The photo above is a scene from Lewiston, NY, on Goat Island at Niagara Falls. This past weekend, I was priveleged to spend an entire weekend studying Petrocosmea genetics! (with a brief side trip to "the Falls". ) I must keep you in suspence a bit longer, but we are getting some interesting data on the interspecific relationships of the Petrocosmea species we have in cultivation at this time. This information will hopefully contribute some valuable data to our knowledge of this fascinating genus that is still largely unstudied. Of course, the taxonomic component still needs a lot of work, and we are slowly but surely working on that too.
Having access to a microscope allowed me to spend some time studying the anatomical and structural characteristics of Pet species. I could spend months just looking down those lens and gazing at the minute, and miraculous features of each species. Above are some quick, ten-minute sketches I drew of the anthers and filaments of P. nervosa and P. minor-smooth leaf form. The pollen is stored within two "pillow-like" cavities on either side of the mid-line of each anther. The pollen "shoots" out of an opening at the tip (pointed area) when pressure is applied to the "pillow". The shape of the anthers is one of the features that determines species' placement within the three Sections of the genus Petrocosmea. The more rounded shape of the tip of the anther of P. nervosa place it in the most primitive section..Section : Petrocosmea. The pointed tip of the anther of P. minor "likely" places it in Section : Anisochilus (that is my guess). The filaments of P. minor were thick and globular, with a white apex and deep blackish purple violet base. The tiny hairs on the filament were white, with purple tips on the white apex.....the pigments in the filament looked like little purple jewels under the microscope. Amazing and very beautiful!!!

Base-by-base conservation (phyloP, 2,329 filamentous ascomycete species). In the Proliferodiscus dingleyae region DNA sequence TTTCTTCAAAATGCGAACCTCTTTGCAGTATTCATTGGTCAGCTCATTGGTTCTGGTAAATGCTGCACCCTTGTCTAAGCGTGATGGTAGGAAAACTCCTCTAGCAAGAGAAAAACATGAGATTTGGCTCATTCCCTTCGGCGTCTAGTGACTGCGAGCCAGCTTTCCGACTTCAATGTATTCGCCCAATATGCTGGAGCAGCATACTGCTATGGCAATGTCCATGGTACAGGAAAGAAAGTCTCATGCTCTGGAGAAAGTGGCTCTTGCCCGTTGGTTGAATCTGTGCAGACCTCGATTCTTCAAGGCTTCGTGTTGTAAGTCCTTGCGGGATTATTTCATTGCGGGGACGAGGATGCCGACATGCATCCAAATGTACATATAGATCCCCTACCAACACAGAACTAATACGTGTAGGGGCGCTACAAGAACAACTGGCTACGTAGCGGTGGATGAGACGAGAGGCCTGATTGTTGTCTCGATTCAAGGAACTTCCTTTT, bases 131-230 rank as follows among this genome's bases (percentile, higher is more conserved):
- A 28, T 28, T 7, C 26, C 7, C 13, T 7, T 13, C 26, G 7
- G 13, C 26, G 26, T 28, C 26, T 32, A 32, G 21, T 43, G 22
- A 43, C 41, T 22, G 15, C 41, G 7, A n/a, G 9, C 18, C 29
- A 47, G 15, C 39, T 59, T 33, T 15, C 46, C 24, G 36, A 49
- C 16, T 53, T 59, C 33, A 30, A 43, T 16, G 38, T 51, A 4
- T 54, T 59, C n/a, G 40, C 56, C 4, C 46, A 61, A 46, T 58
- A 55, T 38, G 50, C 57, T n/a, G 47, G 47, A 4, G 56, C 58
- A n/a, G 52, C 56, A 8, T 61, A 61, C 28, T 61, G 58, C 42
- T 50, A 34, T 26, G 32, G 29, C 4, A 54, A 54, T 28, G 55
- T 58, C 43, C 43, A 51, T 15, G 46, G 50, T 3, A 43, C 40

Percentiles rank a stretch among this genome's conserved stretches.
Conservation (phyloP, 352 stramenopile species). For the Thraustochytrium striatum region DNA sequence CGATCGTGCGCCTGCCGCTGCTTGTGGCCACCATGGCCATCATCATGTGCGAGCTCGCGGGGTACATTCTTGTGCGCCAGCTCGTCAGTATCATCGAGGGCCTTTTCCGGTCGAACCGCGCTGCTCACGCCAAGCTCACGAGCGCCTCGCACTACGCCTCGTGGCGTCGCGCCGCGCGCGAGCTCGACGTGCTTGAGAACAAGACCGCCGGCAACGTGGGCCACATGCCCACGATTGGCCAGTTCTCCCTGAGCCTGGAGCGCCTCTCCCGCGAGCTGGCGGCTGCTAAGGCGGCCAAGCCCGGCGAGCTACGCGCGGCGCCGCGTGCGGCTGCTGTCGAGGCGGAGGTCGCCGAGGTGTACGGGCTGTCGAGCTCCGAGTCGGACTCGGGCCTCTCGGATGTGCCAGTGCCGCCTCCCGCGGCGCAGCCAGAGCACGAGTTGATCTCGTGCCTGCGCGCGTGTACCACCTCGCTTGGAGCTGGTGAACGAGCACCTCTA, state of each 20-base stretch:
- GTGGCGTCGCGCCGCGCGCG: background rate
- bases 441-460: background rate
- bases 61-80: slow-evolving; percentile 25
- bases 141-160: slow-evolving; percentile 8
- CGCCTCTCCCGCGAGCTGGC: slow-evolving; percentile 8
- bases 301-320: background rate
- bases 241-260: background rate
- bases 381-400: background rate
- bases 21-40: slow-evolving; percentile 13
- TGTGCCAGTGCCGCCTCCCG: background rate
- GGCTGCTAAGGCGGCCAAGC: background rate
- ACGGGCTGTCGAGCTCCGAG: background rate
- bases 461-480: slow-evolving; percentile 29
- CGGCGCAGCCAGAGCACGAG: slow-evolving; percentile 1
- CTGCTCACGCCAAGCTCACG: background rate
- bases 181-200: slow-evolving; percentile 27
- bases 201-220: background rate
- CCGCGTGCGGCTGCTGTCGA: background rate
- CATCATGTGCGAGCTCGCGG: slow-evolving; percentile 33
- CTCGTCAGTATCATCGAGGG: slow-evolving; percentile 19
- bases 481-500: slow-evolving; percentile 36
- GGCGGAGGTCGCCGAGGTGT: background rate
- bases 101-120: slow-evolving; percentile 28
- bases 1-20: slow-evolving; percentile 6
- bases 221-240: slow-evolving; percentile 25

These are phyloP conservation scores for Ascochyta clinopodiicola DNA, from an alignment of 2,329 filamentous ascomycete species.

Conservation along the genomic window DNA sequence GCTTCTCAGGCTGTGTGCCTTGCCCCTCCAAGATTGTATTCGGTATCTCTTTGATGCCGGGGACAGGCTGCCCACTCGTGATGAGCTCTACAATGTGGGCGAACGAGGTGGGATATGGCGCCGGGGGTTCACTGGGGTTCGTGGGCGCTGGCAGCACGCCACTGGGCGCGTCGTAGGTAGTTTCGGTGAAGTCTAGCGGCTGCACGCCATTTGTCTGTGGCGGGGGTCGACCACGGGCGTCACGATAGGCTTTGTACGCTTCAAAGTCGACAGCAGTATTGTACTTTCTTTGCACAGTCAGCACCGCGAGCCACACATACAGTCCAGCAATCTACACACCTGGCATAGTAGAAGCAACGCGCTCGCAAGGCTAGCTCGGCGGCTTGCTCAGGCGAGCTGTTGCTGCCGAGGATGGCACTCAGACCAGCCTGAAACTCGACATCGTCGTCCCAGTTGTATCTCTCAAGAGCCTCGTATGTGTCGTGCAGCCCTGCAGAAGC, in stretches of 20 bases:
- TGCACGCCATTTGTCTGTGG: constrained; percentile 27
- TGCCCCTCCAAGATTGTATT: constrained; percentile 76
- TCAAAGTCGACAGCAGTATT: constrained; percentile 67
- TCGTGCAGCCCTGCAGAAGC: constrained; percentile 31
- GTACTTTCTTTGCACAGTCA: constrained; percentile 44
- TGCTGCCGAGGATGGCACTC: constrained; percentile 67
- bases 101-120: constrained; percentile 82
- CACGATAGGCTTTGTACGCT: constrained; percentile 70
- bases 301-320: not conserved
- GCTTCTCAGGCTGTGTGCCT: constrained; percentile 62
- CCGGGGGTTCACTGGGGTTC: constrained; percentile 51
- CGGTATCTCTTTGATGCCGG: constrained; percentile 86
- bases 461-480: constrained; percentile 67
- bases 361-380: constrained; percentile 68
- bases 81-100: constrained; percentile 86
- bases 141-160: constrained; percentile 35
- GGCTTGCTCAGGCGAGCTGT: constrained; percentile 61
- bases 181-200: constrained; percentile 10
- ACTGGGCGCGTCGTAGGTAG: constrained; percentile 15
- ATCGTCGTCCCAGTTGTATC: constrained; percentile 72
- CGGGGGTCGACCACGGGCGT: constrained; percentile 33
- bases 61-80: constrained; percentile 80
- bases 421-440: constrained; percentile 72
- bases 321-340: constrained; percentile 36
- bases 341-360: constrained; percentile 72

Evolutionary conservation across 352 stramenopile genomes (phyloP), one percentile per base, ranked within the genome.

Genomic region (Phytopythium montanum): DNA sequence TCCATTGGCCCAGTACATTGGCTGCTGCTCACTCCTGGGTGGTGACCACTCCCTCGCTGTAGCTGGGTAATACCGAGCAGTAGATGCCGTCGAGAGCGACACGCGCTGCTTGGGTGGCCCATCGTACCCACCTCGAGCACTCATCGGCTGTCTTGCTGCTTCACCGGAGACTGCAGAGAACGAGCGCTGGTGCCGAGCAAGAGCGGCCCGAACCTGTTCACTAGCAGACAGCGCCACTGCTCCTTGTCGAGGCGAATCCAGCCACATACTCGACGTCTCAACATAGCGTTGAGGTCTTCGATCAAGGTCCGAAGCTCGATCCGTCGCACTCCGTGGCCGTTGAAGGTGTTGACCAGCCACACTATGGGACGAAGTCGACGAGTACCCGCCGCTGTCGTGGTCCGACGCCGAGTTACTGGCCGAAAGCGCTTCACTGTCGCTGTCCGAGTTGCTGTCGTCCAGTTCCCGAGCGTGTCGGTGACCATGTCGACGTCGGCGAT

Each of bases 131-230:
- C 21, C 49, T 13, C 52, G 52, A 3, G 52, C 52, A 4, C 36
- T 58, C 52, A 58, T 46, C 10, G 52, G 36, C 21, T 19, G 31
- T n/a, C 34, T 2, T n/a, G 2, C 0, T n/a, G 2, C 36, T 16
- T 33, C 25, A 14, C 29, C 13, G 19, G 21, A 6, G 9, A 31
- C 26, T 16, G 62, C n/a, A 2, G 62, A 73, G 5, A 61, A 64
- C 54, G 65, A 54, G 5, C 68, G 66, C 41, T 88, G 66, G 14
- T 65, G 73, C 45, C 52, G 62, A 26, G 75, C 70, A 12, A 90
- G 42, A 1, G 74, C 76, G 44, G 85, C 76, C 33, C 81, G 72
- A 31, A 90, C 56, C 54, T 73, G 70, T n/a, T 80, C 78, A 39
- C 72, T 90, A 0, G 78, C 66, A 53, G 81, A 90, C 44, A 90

As you can see from the drawing above, two things are evident. First, I am NOT an artist!! and second, there is much to learn from the differences in the anatomical structures of Petrocosmea. I hope to spend much more time in the next few months attempting to iron some of the mysteries and frustrations with the mis-labeling of species and perhaps even confirm that we have some unidentified (undescribed) species within our collections! For me, sketching and drawing the floral parts allows me to focus on every minuted detail. It is a trick I learned as a nursing student many years ago. As I draw, I notice things that I had never noticed before. Try it with your own Pets when they flower. Remove a leaf or a peduncle and spend a few minuted dissecting the structures and studying them. You'll gain a renewed appreciation for the miracles of nature and Petrocosmea!